5 Scientifically Proven Benefits of Gratitude That’ll Motivate You to Give Thanks This Thanksgiving & Beyond
If you’re like many of my readers, you’re already a high-achiever: perhaps you’re running your own small business, you’re a respected leader in your organization. Perhaps you’re starting a business or making a pivot in some important area.
You’re committed to making contributions in the work you do, and likely in your community and relationships, too. And you’re committed to results.
The success you’re looking for isn’t one-dimensional. You’re not just looking for financial results or even respect, influence or impact alone. On some level, you know that the secret to meaningful, lasting success is multi-dimensional. It includes:
- Your fulfilling relationships with those you love and care about
- Your own physical health and wellbeing
- Your financial prosperity and sense of abundance
- Your personal and professional growth: spiritually and emotionally as well as intellectually
- Your hobbies and passions outside of your work
- Your lasting impact or legacy
Are you looking for more from your work and your life?
For many of you, you want to live this multi-dimensional, more holistic view of success… yet it’s a struggle. I know firsthand from my own experience and from working with countless entrepreneurs and professionals.
Perhaps you’ve committed to one or more of the following:
- More fulfilling relationships – personally and professionally
- More quality time with your loved ones
- Increased productivity so you’re seeing those results you’re committed to
- Better health
- More happiness
- A sense of wellbeing
Yet you find it’s a struggle. You feel that your commitment to success in your business or at work means you’re shortchanging the time you want to spend with your family and friends. Or that your physical health is suffering – you’re not getting the exercise you need or eating as well as you could. And when you do focus on these other areas, you’re concerned that you’re missing something at work or losing critical momentum in your business.
If you are nodding your head in agreement to any of these, then I have another question for you…
What if I told you that one simple tool could help you across all of these areas today?
Prefer to watch? Here’s the video:
An Attitude of Gratitude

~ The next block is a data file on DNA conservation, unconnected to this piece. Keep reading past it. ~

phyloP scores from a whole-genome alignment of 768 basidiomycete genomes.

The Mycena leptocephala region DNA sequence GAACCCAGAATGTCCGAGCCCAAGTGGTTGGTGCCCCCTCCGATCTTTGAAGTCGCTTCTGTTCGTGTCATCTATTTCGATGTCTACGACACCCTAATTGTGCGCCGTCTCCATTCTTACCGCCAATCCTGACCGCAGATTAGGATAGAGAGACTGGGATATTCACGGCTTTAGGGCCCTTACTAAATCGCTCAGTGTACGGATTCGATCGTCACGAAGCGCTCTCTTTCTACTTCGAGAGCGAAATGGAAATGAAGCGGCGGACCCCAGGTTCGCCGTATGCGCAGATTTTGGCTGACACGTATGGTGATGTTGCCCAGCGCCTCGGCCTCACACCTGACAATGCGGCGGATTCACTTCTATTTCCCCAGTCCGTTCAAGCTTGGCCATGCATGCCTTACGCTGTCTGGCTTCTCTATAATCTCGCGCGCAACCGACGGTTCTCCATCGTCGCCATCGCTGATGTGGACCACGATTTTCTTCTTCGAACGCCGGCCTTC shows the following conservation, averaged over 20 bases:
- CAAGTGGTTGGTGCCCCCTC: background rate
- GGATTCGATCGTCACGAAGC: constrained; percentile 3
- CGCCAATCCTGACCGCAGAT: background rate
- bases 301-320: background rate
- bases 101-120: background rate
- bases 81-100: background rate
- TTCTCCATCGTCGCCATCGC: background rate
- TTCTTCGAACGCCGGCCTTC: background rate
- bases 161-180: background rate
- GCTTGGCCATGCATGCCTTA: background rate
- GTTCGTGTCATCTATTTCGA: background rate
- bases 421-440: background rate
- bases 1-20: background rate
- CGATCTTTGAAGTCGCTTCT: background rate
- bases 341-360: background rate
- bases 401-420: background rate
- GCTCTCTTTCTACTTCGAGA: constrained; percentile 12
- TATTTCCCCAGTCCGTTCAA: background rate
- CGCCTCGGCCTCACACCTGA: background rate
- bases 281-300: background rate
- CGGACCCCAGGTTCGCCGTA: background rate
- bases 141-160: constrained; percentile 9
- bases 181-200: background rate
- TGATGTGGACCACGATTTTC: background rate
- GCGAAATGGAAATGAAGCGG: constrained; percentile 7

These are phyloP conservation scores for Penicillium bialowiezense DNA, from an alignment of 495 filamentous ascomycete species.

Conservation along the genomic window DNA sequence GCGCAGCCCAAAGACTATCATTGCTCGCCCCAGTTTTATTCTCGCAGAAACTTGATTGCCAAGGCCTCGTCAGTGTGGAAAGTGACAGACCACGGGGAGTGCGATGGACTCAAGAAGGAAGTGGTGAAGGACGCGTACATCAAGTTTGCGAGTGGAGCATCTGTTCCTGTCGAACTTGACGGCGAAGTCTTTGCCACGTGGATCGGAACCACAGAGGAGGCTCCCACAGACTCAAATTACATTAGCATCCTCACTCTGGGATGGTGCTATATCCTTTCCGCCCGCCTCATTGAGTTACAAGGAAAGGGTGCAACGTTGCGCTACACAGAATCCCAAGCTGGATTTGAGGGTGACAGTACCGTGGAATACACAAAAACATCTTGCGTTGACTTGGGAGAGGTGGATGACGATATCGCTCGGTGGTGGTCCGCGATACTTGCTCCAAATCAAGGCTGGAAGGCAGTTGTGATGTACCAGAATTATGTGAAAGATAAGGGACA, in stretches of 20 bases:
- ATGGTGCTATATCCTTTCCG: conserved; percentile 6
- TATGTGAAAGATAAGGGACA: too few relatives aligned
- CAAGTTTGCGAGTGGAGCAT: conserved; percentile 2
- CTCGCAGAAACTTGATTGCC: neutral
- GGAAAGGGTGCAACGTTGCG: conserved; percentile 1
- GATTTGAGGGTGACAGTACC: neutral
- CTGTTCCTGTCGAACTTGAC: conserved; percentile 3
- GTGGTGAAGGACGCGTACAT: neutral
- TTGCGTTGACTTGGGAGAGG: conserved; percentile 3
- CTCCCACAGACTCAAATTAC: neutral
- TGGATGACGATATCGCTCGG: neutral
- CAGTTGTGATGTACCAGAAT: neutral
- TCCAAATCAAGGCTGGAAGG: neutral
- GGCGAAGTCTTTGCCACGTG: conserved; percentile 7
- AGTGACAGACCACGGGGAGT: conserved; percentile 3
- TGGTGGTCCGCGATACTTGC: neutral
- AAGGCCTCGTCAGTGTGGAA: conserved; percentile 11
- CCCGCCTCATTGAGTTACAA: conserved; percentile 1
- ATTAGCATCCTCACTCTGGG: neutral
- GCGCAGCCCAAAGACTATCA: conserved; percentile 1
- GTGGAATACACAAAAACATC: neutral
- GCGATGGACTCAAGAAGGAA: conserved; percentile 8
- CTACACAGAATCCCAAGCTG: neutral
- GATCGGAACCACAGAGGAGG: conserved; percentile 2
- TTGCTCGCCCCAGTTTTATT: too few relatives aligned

That tool is gratitude. Cultivating an attitude of gratitude is one of the simplest and most powerful ways to improve your life: the way you show up at work and as a business owner, the quality of your relationships, and even your physical health.
I’m not promising it’ll transform your work and your life in all areas overnight. But it is a powerful and profound place to start.
People who have strengthened the emotional muscle of gratitude are more aware of what’s working and what’s going well in their life. Because they enjoy and appreciate the fruits of their success now, they not only seek out but literally draw in more success. And, when things don’t go as planned, people who are grateful can put hard times and even failure into perspective.
I admit – I used to think gratitude was pretty cheesy. And I certainly wasn’t alone in that sentiment.
Many people think it’s unsophisticated or naive to be too grateful. Just the other day, I overheard a coffee-shop conversation about the recent mid-term elections. A sharply-dressed young man remarked to his friend: “I don’t see much to be grateful for these days… in this mad world we live in.”
I kept hearing references to gratitude from others I respected, so I decided to take a look at the research… and it turns out there’s quite a lot of it. Studies show that experiencing gratitude on a regular basis can positively impact your mental and emotional wellbeing as well as your ability to achieve – and to experience – that multi-dimensional success you’re seeking.
What the studies show is powerful: there are many concrete benefits to connecting with the feeling of gratitude on a regular basis.
Benefits of Gratitude